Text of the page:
A month after I moved away, I got a call that my father had fallen naked from the roof of his three-story apartment building in Marina del Rey. It was two o'clock in the afternoon. He told the doctors that the reason he had been standing on the ledge of the rooftop was that god was trying to talk to him and he wanted to hear what he had to say, but I found his explanation highly suspect. He had taken as much pride in his atheism as he had in his alibis.
All told, I flew cross-country five times to say good-bye to my father, to sit by his hospital bedside for weeks at a stretch and wait for him to die, but he would not. He hung on despite all medical wisdom as his liver rotted and his veins ruptured and he coughed up blood made unmanageable by vodka. On my twenty-first birthday, I called my dad from a kitchen in suburban Ohio where I was a reluctant houseguest. My boyfriend, an alcoholic-coke addict eleven years my senior, had just gotten out of rehab and wanted me with him as he leeched emotional support from his seventy five-year-old father, his father's prim young wife and their three gangly kids. My birthday celebration consisted of fish sticks and ambrosia on TV trays in an airless sunroom with five wholesome strangers and a man who later that night would sneak out of our bed to chug a bottle of NyQuil. "Excuse me," I said, slipping into the kitchen; I didn't want to cry in front of them. I wanted to be alone to call my dad and hear him say, "Happy birth
day, princess," but he had no idea who I was.
Later that year, I was lured back home by a large L.A. advertising agency. There, I would meet Lon. He reminded me of the ocean, of the plunge of deep waves, of salt, of strong currents. There was not a shiny, hard-edged thing about him. He had a wordless sensuality that I dismissed at first as heat, but then it washed over me like seafoam, settling low and smooth, a feeling of peace, a calm that nestled in my belly and poured over my chest without fanfare or drama, proclaiming in the softest of voices, I am here now. Our first Christmas together he gave me an airbrushed painting he had done years before. It was of a middle-aged couple in swimsuits at the beach. The sky is black. The man is planted deep in the sand in a mesh-weave beach chair and he is turned away, watching her--not her long back, not her soft hips, but her raptus, which on this particular day has driven her to point a camera straight into the white-hot glare of a solar eclipse.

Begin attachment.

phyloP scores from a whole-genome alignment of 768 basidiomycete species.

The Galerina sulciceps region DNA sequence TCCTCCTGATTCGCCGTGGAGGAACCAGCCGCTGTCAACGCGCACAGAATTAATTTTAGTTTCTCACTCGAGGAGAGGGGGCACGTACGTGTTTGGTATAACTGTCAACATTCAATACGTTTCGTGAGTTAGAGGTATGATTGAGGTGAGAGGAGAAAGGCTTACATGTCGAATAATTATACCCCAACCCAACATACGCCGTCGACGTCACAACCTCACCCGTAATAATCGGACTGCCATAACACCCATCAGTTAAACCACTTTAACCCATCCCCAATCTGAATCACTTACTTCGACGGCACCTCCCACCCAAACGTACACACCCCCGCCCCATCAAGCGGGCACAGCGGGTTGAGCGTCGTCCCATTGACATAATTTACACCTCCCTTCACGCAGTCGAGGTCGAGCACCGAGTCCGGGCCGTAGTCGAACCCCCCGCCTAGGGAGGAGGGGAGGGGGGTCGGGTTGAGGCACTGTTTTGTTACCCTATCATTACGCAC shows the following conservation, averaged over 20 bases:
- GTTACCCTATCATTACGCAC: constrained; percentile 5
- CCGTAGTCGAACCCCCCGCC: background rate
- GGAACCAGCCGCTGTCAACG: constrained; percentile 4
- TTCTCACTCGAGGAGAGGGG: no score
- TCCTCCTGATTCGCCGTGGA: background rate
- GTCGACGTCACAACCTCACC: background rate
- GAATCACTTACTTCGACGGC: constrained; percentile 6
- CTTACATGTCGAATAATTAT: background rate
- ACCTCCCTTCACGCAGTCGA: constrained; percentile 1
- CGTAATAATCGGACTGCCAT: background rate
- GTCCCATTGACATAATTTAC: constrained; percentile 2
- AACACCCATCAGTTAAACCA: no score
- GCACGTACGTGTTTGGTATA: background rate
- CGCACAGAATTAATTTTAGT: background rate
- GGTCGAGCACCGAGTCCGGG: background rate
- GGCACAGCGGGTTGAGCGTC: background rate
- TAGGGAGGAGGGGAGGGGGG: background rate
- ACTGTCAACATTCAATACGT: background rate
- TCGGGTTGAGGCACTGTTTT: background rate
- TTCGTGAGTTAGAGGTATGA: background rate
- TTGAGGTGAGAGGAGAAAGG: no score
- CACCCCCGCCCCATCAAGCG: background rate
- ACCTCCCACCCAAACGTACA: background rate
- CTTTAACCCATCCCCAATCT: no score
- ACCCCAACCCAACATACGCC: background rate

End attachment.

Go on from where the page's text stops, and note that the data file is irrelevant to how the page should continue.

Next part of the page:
The first time Lon came with me to the hospital, it was to ask for my hand--a gesture, really, since we'd been planning the wedding for months. My father was particularly lucid that day, telling Lon that I "was the most important thing in the world" and making him promise to take good care of me. Lon said, "I'll water her regularly and make sure she gets plenty of sun." My dad grinned in a way I hadn't seen in years, and died two days later.
The memorial service was so sparsely attended that we decided at the last minute to move into a tiny alcove chapel off the main church; even then, the postage stamp of rowed chairs went unfilled. The rector did what she could to honor the life of a man she'd never met, but her words could not hold my attention. I was drawn to the glint of an old gold font, realizing in that moment that he had stood there once, my father, nattily dressed and gleaming, smug, his daughter wrapped snugly in his arms. My stomach collapsed to the womb. My veins surged so effusively that I could scarcely breathe. I pressed my head against Lon's shoulder and sought to comfort myself with the nihilistic shrug I'd picked up from my drug-addict boyfriend: "Life's a funny old dog."